• Abdominal distention
  • Pain in abdomen
  • Shock
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Causes of Stomach and Intestinal Ulcers in Dogs

If there is an excess of acid and pepsin or a breakdown in protection for the stomach and intestine, an ulcer will form. Without treatment, there is the risk of perforation of the ulcer, which can quickly lead to septic peritonitis and death. Causes of stomach and intestinal ulcers are many, some of which are listed below:

  • Gastrinoma (tumor in pancreas or duodenum)
  • Ingestion of poison or toxin
  • Irritable Bowel Syndrome
  • Chronic gastritis
  • Lymphoma
  • Adenocarcinoma (tumor in epithelial tissue)
  • Helicobacter (bacterium that causes chronic inflammation in stomach)
  • Hepatopathy (congestion in liver that results from venous congestion usually in right side heart failure)
  • Excess of extreme exercise
  • Shock
  • Hepatic disease (can cause increased gastric acid secretion and changes in mucosal blood flow)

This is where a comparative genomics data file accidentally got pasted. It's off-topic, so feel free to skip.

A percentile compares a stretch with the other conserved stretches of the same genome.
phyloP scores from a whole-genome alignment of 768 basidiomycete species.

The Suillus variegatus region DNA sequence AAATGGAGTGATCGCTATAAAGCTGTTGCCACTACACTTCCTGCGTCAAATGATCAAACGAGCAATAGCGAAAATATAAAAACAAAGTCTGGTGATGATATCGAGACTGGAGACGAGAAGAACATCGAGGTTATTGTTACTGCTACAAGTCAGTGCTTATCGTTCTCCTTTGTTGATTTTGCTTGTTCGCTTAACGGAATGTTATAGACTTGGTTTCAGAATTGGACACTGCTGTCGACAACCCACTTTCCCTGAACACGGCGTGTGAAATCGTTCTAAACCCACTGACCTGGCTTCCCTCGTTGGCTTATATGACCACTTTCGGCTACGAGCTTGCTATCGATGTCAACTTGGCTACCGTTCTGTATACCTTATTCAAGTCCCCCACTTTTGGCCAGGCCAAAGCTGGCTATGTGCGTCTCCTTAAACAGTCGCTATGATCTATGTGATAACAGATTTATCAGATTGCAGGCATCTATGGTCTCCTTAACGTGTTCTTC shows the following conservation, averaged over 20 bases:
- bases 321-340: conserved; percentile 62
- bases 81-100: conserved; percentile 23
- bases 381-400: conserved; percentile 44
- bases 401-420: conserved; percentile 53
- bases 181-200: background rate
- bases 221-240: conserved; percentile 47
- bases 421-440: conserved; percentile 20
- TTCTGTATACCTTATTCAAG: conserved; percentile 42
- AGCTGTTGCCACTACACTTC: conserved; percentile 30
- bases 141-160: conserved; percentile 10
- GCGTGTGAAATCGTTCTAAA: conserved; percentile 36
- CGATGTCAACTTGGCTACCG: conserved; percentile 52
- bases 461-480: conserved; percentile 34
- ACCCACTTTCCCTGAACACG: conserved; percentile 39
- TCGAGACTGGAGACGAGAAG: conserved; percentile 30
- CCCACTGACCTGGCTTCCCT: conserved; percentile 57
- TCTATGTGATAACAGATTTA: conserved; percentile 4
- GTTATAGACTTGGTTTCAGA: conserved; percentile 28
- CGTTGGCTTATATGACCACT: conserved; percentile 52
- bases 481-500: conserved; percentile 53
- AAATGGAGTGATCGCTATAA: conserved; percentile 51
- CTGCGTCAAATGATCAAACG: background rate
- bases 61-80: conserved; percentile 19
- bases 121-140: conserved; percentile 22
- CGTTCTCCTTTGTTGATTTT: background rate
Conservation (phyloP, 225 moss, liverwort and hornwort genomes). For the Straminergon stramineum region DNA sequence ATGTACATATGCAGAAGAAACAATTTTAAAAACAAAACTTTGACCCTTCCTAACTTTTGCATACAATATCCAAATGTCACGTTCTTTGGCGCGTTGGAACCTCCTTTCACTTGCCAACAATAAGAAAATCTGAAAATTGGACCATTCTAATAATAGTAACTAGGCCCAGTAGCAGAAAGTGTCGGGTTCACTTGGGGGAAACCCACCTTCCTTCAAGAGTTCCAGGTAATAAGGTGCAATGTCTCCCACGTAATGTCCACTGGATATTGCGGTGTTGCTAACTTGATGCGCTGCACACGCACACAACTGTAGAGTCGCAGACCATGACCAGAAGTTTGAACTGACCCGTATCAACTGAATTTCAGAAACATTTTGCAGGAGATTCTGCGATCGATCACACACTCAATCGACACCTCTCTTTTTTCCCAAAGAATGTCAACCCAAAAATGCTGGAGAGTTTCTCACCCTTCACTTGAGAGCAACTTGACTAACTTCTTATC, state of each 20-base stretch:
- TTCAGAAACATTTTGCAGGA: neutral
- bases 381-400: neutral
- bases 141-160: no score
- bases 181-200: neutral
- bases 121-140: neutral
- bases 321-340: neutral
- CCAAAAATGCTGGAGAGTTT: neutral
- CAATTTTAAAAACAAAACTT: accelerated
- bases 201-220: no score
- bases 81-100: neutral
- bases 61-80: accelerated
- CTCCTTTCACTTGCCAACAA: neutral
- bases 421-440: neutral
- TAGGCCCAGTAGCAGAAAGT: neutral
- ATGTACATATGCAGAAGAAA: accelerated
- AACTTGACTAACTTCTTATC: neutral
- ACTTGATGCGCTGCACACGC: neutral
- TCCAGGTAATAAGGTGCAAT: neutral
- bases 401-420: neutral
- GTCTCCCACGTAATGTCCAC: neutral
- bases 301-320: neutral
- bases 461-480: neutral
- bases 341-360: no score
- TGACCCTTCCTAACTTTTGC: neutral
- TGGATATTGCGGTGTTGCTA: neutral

• Corticosteroids used for spinal disease, renal disease or stress
  • NSAID use can cause direct damage to the stomach and intestinal mucosa
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Diagnosis of Stomach and Intestinal Ulcers in Dogs

After a physical examination and collection of notes on your pet’s medical history, the veterinarian will suggest a urinalysis and liver function test to look for liver disease. It's important to understand that a complete blood count as well as a full serum chemistry profile may reflect secondary causes for the ulcer. Another test which may be ordered is the adrenocorticotropic hormone stimulation test to check your pet’s adrenal glands.